I shall introduce an easily approachable character from nature here. Originally, 'tide' was a character combining 水 'water,' 艸 'grass' and 日 'sun' only; the 'moon' was added later. Above and below the sun are the pictograms for grass. There are also forms for this character with inverse sides. The moon was added for the first time in the Tenbun (Zhuan Wen) seal script.
In antiquity, the characters for celestial bodies such as the sun and the moon had a dot in the middle (there are exceptions), which we can see in 日 (sun, day). The dot also distinguishes ○ 'gem' (of 環) from 日, which would otherwise have been written the same. (In poetic language, the sun, moon and stars were often compared to gems. This is also the case in the Zhuang Zi).
In ancient Chinese characters (carved on tortoise plastron and oracle bones and bronze vessels), the character for 'moon' does not appear. This, of course, does not mean that people then were not interested in the moon. Probably, there was not yet an understanding of the moon's relation to the earth's gravity and tides.
The special thought and attention in Japan to the moon can be understood and is seen in Heian literature like the 'Hyakuninisshu: The Hundred Poems by One Hundred Poets.' Inclination to the moon in ancient China also is conspicuous. The character 望 engraved on bronze vessels shows that a month was divided into four weeks. Although there was no scientific discovery of gravity, this character shows not only the inclination to the moon, but also bears a relation to calm astronomical observation of the atmosphere and the clouds.
Abeno Seimei is a legendary figure known as the master of Onmyoudou, a traditional esoteric cosmology based on Chinese Five Elements and Yin and Yang. His portrait appeared in Konjyaku Monogatari (stories, modern and ancient) in Heian Period and Ujishuui Monogatari in Kamakura Period. His legendary stories have also been passed down in a number of Kabuki and Bungaku plays.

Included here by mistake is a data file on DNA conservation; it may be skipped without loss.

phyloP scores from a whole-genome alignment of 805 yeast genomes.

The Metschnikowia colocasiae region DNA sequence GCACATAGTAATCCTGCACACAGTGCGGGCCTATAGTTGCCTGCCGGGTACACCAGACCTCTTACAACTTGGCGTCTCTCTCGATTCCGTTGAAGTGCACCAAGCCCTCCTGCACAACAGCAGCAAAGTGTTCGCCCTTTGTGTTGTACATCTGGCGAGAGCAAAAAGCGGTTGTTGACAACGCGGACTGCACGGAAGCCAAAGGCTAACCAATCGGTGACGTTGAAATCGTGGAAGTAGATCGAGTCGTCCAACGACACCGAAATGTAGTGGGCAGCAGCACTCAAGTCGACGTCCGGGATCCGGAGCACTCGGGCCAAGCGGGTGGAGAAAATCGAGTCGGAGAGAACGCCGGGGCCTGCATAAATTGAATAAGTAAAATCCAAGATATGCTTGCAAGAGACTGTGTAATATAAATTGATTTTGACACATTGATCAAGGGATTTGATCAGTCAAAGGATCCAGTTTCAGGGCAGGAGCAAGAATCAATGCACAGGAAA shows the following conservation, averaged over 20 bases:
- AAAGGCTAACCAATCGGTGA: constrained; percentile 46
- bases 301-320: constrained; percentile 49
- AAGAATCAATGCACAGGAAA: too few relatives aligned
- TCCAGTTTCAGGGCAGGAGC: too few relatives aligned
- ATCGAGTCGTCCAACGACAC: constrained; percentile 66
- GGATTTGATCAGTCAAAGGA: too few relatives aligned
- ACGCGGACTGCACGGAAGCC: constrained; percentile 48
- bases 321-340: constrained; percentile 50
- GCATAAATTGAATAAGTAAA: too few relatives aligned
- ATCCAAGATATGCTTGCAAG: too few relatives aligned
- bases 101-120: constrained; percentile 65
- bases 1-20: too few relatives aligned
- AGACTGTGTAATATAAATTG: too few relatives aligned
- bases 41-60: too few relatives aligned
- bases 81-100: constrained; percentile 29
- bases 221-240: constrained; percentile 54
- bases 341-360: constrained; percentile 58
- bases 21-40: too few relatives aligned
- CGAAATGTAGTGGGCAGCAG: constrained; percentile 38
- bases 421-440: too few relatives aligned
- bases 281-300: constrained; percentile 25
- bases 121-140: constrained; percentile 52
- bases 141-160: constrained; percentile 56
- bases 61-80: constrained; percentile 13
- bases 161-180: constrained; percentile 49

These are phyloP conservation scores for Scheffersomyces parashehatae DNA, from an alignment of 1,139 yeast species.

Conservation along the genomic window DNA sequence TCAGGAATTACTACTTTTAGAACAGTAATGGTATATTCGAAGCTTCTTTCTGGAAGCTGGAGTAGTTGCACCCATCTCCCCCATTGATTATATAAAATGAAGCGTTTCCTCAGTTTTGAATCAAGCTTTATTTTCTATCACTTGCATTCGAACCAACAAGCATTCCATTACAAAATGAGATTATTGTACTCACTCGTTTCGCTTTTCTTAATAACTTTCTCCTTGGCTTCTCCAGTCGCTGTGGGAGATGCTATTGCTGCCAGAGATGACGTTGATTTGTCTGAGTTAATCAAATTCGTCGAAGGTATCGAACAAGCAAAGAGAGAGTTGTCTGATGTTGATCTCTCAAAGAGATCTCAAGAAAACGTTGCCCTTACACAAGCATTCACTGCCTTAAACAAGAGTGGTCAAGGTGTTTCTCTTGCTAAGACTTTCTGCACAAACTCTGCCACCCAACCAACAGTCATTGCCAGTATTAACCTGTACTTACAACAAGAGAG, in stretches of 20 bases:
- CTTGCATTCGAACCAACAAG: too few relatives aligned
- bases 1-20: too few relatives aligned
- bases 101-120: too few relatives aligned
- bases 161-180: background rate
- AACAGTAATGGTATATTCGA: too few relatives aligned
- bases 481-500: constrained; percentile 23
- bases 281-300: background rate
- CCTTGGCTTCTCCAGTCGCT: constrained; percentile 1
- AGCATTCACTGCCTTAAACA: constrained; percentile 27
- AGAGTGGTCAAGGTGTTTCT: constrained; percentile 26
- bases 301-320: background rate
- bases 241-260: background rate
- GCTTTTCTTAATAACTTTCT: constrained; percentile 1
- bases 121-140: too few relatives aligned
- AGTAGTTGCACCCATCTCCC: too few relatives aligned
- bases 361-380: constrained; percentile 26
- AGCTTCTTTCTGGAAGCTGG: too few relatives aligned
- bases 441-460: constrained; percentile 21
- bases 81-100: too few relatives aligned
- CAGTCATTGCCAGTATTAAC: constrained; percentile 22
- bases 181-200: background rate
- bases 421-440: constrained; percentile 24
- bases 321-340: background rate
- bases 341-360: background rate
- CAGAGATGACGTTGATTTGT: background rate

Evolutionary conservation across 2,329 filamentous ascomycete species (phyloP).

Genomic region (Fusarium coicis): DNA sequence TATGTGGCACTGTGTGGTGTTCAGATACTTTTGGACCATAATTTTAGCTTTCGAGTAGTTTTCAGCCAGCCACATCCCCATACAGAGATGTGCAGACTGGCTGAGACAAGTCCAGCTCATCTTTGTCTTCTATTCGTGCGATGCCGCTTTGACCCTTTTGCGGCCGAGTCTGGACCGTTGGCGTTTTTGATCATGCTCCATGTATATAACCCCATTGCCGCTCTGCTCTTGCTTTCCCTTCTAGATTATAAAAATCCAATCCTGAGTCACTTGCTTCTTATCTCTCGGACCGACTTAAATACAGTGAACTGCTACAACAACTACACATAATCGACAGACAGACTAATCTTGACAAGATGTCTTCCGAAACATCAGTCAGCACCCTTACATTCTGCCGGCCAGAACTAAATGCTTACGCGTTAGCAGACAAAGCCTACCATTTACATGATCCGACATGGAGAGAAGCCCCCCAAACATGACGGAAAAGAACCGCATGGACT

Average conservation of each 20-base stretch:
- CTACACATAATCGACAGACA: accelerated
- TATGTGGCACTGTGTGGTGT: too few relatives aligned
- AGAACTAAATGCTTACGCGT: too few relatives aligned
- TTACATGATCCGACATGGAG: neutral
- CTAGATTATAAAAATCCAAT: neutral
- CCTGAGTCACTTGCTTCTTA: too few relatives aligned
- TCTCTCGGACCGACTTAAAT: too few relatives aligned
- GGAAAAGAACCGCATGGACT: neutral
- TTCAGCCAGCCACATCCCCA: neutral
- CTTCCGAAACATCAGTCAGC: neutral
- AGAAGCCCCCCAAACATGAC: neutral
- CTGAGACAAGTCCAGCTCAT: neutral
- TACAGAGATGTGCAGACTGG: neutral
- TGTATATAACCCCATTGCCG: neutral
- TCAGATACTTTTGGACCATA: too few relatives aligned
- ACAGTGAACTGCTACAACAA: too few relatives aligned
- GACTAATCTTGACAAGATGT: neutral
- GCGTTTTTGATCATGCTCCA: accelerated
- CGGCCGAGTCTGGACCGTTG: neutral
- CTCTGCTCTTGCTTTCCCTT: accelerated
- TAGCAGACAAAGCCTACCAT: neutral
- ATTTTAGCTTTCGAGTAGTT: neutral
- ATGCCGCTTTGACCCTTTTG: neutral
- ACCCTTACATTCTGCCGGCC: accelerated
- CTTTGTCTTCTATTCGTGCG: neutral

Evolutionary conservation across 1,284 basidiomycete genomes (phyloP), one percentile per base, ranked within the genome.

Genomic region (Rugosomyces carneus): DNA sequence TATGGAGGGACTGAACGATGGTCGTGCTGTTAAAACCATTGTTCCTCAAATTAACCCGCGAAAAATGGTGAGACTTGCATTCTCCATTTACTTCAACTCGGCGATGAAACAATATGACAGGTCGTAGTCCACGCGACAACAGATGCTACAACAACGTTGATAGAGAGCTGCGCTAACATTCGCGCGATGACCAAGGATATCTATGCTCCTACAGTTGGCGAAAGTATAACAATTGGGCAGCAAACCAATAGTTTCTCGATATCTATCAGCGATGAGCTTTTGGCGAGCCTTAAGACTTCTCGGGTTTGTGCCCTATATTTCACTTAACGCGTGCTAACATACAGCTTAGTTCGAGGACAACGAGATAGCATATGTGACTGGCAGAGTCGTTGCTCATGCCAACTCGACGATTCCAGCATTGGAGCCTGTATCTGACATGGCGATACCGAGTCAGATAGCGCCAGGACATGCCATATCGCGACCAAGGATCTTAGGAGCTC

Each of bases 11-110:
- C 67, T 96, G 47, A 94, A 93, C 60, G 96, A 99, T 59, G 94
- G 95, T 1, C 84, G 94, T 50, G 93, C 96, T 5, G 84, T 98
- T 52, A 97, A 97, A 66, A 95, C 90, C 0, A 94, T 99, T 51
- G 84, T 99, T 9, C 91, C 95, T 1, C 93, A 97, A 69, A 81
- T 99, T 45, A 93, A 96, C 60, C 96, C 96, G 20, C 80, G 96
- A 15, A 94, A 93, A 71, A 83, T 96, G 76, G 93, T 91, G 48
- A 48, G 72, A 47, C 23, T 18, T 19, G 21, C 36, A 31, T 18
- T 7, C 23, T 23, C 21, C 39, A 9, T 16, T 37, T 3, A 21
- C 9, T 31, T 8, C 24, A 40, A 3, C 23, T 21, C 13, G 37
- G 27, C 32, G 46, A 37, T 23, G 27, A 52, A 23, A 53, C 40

Much of his birth and life remain a mystery. It is said that since childhood he had the power to see mysterious phenomena. Later he studied under Kamono Tadayuki, a master of Yin and Yang philosophy, and voraciously absorbed knowledge of astrology, the calendar and divination. It is said he was able to manipulate the soul, metamorphosing freely, called “Shikigami”, cure the sick and was even able to master the power to bring rain. Above all, his characteristics are said to come from his ability to read space-time and decipher secrets of the calendar. He wrote some guide books including “Senji-ryakketsu”, which theorize the relationship between Chinese Five Elements and divination.
Seimei lived until he was 85 years old which was quite rare at that time. After his death, his descendants became known as Tsuchimikado Clan and retained the political power behind the history. Even today, Abe Seimei fascinates people and Abe Seimei Shrine in Kyoto, a shrine dedicated to him, attracts many visitors.